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The Leaving Year

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A coming-of-age YA novel about the daughter of a Pacific Northwest fisherman, whose presumed drowning in 1967 has her searching for answers, including whether or not he’s really dead. As the Summer of Love comes to an end, 15-year-old Ida Petrovich waits for a father who never comes home. While commercial fishing in Alaska, he is lost at sea, but with no body and no wrecka A coming-of-age YA novel about the daughter of a Pacific Northwest fisherman, whose presumed drowning in 1967 has her searching for answers, including whether or not he’s really dead. As the Summer of Love comes to an end, 15-year-old Ida Petrovich waits for a father who never comes home. While commercial fishing in Alaska, he is lost at sea, but with no body and no wreckage, Ida and her mother are forced to accept a “presumed” death that tests their already strained relationship. While still in shock over the loss of her father, Ida overhears an adult conversation that shatters everything she thought she knew about him. This prompts her to set out on a search for the truth that takes her from her Washington State hometown to Southeast Alaska, where she works at a salmon cannery, develops love for a Filipino classmate, and befriends a Native Alaskan girl. In this wild, rugged place, she also begins to understand the physical and emotional bonds that took her father north and why he kept them secret—a journey of discovery that ultimately brings her family together and helps them heal. Insightful and heartfelt, The Leaving Year is a tale of love and loyalty, family and friendship, and the stories we tell ourselves in our search for meaning.


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A coming-of-age YA novel about the daughter of a Pacific Northwest fisherman, whose presumed drowning in 1967 has her searching for answers, including whether or not he’s really dead. As the Summer of Love comes to an end, 15-year-old Ida Petrovich waits for a father who never comes home. While commercial fishing in Alaska, he is lost at sea, but with no body and no wrecka A coming-of-age YA novel about the daughter of a Pacific Northwest fisherman, whose presumed drowning in 1967 has her searching for answers, including whether or not he’s really dead. As the Summer of Love comes to an end, 15-year-old Ida Petrovich waits for a father who never comes home. While commercial fishing in Alaska, he is lost at sea, but with no body and no wreckage, Ida and her mother are forced to accept a “presumed” death that tests their already strained relationship. While still in shock over the loss of her father, Ida overhears an adult conversation that shatters everything she thought she knew about him. This prompts her to set out on a search for the truth that takes her from her Washington State hometown to Southeast Alaska, where she works at a salmon cannery, develops love for a Filipino classmate, and befriends a Native Alaskan girl. In this wild, rugged place, she also begins to understand the physical and emotional bonds that took her father north and why he kept them secret—a journey of discovery that ultimately brings her family together and helps them heal. Insightful and heartfelt, The Leaving Year is a tale of love and loyalty, family and friendship, and the stories we tell ourselves in our search for meaning.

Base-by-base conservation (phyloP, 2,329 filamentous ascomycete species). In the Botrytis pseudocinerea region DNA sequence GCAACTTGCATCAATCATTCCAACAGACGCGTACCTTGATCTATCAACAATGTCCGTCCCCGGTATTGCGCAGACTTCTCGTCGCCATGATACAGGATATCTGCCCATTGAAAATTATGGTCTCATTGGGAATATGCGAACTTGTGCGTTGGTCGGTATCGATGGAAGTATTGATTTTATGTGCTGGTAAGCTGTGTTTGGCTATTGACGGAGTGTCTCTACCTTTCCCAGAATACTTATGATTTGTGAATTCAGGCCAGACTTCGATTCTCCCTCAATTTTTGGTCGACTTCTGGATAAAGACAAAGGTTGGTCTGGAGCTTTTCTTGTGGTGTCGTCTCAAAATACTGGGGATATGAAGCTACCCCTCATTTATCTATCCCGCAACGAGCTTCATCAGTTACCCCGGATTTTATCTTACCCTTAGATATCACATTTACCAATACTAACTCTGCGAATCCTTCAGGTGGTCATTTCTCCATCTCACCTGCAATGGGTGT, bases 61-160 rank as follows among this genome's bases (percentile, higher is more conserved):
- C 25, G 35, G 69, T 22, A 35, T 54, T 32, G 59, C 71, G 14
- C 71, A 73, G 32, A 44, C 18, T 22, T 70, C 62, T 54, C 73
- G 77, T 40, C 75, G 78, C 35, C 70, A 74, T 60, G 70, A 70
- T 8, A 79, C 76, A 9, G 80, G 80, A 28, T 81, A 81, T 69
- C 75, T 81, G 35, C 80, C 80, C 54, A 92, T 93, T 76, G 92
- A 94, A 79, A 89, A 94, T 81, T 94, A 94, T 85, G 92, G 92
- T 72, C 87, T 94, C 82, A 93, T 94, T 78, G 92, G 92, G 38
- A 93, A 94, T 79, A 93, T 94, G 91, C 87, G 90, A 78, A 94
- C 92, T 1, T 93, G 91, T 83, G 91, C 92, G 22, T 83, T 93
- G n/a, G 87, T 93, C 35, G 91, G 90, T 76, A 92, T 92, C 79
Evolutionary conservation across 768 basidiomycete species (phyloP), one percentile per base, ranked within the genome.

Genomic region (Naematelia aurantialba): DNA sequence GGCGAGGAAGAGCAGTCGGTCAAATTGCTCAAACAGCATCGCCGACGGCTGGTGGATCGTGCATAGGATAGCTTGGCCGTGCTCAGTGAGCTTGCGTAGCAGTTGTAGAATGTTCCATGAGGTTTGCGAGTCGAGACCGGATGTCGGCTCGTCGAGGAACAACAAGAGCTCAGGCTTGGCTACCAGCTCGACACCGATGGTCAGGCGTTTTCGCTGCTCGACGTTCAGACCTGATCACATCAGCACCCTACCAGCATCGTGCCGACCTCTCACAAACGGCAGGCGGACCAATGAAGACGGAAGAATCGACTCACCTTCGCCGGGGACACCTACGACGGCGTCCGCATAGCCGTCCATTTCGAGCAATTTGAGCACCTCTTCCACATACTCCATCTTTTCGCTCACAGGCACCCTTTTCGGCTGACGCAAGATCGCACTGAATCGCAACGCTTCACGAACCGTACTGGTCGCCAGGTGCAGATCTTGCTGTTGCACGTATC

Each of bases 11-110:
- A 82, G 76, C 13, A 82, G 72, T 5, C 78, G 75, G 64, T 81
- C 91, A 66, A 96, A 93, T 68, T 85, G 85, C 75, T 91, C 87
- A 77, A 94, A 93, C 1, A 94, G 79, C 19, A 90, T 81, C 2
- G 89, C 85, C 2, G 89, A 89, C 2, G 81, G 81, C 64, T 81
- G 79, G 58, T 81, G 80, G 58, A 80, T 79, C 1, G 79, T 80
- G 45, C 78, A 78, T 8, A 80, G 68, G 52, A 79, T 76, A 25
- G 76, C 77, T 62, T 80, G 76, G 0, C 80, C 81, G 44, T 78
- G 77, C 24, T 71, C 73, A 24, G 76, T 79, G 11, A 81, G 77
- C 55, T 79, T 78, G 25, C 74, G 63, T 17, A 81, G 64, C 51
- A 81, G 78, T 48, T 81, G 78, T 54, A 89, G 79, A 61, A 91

30 review for The Leaving Year

  1. 5 out of 5

    Kassidy

    Such a moving story!

  2. 5 out of 5

    Lara (Bookish_turtle)

    The Leaving Year was very beautifully written, with a really interesting combination of ideas. However, it was quite slow moving and there was not a whole lot that happened during the first part of the novel particularly. The second half I loved though! It's not an overly long book, but I feel that it could have been just a bit shorter. One main thing I think made this book a bit harder to read was that it felt detached. I didn't really feel the main character, and for the first half of the book The Leaving Year was very beautifully written, with a really interesting combination of ideas. However, it was quite slow moving and there was not a whole lot that happened during the first part of the novel particularly. The second half I loved though! It's not an overly long book, but I feel that it could have been just a bit shorter. One main thing I think made this book a bit harder to read was that it felt detached. I didn't really feel the main character, and for the first half of the book I couldn't remember her name. I also found that the setting wasn't really established in the first part of the novel. It is set around 1970, but it took me a little while to realise this, as it isn't really referred to at the beginning of the novel. But it was a really nice narrative, and I loved all of the side characters that made appearances throughout the novel. It was a really great concept to go along with this pretty cover and title. But the second half of the book picked up considerably, and I think that after I was in part 2, I began to really enjoy the novel. I also really loved the definitions included at the beginning of each chapter. They were my favourite part! Many thanks to Netgalley and the publishers for providing me with a review copy! All opinions are my own.

  3. 4 out of 5

    Kayla